Microsoft sets the AI stage

After Google unveiled some sweet AI Workspace features, Microsoft reasserted its pole position in the AI arms race with a product it claims will “transform work as we know it.” 

What happened: Microsoft introduced 365 Copilot at its Future of Work with AI event yesterday. The new feature uses large-language model technology (the secret sauce behind the chatbot ChatGPT) to assist users in its 365 apps—think Clippy, but with superpowers.     

  • Microsoft put on an impressive display (in pre-recorded videos, to be fair), showcasing Copilot’s ability to generate PowerPoints from simple prompts, summarize Excel data, provide real-time recaps of Teams meetings, and more. 
  • Microsoft is testing Copilot with 20 customers, including Fortune 500 corporations, and will expand testing in the coming months before unveiling a price point. 

Zoom out: For any Big Tech company, generative AI offerings have gone from a “nice to have” to an “absolute must.” The newest entrant to the fray: Apple, whose teams (including the one focused on that faded AI starlet Siri) are experimenting with language-generating AI.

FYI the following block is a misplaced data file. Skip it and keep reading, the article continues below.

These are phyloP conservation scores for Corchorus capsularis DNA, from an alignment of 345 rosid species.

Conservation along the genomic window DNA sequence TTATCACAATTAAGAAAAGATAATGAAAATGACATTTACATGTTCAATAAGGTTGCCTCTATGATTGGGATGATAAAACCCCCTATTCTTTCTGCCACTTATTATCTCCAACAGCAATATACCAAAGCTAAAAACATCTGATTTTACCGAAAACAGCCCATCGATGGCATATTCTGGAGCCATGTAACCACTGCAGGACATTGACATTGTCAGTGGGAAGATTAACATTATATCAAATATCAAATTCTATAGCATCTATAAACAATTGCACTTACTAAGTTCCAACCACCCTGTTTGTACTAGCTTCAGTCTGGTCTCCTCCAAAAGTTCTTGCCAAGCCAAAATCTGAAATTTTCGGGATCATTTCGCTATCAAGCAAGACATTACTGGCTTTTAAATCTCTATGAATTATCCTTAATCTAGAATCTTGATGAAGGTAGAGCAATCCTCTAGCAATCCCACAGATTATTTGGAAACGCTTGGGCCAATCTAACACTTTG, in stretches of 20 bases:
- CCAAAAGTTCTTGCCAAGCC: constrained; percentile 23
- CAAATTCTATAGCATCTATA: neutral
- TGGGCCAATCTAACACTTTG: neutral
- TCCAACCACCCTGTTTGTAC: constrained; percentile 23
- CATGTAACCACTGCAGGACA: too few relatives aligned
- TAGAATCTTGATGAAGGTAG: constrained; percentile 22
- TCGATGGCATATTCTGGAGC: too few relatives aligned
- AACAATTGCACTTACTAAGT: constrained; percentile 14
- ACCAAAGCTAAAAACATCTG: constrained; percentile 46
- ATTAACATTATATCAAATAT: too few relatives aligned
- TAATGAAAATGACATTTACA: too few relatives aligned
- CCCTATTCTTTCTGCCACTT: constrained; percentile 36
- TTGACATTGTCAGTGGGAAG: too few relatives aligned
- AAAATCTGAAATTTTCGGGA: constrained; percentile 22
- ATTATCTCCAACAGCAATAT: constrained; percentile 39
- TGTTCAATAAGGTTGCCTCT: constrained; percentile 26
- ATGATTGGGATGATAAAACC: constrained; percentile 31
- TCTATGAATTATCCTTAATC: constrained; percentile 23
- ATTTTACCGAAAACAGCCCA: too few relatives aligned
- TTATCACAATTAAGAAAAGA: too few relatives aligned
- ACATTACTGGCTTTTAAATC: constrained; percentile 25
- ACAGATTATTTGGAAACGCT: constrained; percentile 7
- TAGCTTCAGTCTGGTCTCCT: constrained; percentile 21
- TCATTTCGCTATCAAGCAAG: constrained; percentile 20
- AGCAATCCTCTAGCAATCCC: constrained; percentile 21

• Condolences to companies whose AIs disappoint, like Baidu (aka China’s Google), whose stocks plummeted after the grand unveiling of its Ernie chatbot flopped. 

Why it matters: There’s no if, and, or buts about it: generative AI will soon be a daily part of your work life. And while it presents vast potential to increase productivity and blaze through grunt work, it also has left some people scared they’ll be out of work. So get ready. 

Plus: The pace at which these new AI products are being rolled out is a little concerning considering the danger AI poses and how much chatbots still get wrong.  And it’s extra concerning when Microsoft rolls out a product days after laying off its entire AI ethics team.